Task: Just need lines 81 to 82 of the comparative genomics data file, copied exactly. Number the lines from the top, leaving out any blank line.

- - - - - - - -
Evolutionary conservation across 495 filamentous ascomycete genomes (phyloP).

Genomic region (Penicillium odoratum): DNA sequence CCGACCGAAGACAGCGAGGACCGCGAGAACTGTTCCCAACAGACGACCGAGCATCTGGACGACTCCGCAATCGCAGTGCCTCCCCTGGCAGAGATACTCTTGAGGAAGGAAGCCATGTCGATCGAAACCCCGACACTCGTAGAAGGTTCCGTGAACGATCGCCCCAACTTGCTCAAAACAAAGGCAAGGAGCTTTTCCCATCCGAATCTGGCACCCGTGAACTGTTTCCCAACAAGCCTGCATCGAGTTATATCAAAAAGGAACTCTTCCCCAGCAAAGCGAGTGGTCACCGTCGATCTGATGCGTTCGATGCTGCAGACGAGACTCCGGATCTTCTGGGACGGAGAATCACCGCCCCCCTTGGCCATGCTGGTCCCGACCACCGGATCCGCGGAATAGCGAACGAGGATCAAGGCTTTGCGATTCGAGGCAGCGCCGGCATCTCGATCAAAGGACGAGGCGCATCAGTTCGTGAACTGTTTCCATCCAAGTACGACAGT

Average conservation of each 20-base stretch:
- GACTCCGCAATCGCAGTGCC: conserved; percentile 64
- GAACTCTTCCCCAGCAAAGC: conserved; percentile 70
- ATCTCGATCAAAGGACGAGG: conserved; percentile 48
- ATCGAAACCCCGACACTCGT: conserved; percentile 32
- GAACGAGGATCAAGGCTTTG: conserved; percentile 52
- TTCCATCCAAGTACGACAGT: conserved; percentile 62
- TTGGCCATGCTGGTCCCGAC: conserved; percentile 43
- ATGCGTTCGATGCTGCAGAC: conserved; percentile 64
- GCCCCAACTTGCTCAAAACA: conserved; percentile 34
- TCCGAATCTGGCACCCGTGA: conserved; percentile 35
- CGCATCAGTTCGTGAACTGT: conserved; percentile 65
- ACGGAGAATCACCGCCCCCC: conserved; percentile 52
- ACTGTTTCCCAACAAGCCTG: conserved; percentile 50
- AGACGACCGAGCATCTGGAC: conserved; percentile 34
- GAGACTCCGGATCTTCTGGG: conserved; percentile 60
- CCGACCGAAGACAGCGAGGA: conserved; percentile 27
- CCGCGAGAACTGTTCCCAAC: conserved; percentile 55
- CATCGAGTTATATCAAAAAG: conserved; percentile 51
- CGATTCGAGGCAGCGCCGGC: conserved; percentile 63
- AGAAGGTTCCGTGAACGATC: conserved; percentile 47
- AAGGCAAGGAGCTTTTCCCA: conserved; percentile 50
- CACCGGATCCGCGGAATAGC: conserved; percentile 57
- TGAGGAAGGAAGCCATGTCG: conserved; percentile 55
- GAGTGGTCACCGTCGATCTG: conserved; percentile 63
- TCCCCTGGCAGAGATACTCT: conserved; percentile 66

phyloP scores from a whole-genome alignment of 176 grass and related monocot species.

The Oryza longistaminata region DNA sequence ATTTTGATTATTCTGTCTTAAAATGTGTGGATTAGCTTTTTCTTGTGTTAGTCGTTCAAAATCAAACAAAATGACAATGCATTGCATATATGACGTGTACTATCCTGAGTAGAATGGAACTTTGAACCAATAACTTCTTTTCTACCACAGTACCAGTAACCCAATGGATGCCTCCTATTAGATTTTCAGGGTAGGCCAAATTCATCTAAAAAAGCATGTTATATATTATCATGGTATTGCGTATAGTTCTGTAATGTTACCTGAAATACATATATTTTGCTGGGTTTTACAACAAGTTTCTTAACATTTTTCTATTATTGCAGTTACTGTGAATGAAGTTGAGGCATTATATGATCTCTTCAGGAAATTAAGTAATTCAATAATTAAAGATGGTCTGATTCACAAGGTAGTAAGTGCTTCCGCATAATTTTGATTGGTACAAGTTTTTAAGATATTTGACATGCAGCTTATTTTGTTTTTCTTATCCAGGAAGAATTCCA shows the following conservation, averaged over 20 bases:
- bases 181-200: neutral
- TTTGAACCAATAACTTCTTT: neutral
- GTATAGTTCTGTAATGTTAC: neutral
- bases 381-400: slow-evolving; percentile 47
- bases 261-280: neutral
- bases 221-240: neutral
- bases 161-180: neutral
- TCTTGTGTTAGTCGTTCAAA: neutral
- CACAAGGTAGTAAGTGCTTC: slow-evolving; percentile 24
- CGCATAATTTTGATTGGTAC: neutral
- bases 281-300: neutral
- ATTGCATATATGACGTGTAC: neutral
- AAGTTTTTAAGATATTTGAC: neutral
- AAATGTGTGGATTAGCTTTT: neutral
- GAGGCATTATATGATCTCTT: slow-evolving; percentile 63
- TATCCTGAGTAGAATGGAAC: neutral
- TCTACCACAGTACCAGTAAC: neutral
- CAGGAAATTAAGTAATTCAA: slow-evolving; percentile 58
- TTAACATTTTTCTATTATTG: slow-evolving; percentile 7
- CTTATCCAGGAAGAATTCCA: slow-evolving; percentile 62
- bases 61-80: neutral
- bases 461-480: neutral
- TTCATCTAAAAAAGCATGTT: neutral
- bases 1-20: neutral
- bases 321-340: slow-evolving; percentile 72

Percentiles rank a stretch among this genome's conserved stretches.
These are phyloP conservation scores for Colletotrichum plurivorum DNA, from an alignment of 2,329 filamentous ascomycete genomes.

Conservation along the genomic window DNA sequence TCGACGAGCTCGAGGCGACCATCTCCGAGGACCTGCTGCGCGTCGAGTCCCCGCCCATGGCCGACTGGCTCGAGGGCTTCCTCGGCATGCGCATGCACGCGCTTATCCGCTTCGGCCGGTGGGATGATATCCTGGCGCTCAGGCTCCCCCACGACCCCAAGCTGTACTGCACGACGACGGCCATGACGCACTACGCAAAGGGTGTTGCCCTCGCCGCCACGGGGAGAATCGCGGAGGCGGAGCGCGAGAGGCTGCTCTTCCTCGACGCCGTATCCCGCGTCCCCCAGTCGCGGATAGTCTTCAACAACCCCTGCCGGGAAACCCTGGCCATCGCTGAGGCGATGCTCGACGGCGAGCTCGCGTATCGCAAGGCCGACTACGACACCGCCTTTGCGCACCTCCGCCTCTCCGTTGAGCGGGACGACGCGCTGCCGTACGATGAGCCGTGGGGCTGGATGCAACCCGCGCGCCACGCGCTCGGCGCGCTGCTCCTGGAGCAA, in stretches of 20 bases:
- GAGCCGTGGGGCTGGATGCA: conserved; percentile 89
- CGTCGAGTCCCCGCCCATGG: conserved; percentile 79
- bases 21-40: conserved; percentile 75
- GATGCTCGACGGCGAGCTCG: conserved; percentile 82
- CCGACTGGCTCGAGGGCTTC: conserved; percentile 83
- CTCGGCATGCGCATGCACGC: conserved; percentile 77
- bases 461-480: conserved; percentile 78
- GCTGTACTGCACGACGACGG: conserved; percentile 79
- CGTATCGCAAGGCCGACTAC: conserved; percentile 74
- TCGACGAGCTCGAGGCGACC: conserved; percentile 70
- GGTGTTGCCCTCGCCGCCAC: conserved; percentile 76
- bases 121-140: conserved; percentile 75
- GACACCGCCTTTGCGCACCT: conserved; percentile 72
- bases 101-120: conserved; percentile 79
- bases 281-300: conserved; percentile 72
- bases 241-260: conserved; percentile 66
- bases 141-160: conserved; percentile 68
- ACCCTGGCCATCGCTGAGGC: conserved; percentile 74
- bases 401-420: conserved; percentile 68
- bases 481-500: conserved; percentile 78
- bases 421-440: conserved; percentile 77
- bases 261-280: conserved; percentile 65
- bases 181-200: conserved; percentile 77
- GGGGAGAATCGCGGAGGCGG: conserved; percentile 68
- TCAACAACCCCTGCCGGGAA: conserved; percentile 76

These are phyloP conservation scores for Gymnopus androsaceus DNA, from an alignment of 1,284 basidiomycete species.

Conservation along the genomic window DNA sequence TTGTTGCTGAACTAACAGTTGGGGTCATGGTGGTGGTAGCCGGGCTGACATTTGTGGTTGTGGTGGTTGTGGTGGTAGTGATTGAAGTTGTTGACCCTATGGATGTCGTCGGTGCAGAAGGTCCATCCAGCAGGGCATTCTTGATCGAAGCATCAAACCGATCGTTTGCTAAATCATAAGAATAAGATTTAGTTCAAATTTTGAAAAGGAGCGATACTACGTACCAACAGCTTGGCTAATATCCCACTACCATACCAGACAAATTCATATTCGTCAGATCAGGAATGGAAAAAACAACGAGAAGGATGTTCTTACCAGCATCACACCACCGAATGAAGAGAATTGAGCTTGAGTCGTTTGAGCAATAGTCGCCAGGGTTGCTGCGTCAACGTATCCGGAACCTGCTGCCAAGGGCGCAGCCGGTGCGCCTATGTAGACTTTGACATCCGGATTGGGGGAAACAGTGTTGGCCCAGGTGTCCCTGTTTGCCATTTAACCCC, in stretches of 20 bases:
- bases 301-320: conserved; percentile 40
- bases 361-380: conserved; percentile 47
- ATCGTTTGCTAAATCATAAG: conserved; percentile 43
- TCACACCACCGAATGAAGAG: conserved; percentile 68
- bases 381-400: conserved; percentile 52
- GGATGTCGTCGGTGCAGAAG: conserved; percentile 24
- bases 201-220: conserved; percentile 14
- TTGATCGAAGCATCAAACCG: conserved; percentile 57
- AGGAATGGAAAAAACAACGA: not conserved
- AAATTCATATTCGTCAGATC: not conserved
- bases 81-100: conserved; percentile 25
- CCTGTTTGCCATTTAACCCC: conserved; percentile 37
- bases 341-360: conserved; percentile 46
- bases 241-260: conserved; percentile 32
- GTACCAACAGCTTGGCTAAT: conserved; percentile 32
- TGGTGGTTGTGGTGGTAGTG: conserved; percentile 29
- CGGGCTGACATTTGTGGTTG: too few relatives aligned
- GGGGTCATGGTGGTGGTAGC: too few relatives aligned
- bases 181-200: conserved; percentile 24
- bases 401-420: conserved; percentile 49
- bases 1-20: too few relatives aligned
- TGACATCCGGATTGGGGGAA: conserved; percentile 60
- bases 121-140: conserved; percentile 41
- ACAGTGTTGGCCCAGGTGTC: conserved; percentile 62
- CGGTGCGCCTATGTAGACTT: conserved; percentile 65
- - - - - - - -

- bases 181-200: conserved; percentile 77
- GGGGAGAATCGCGGAGGCGG: conserved; percentile 68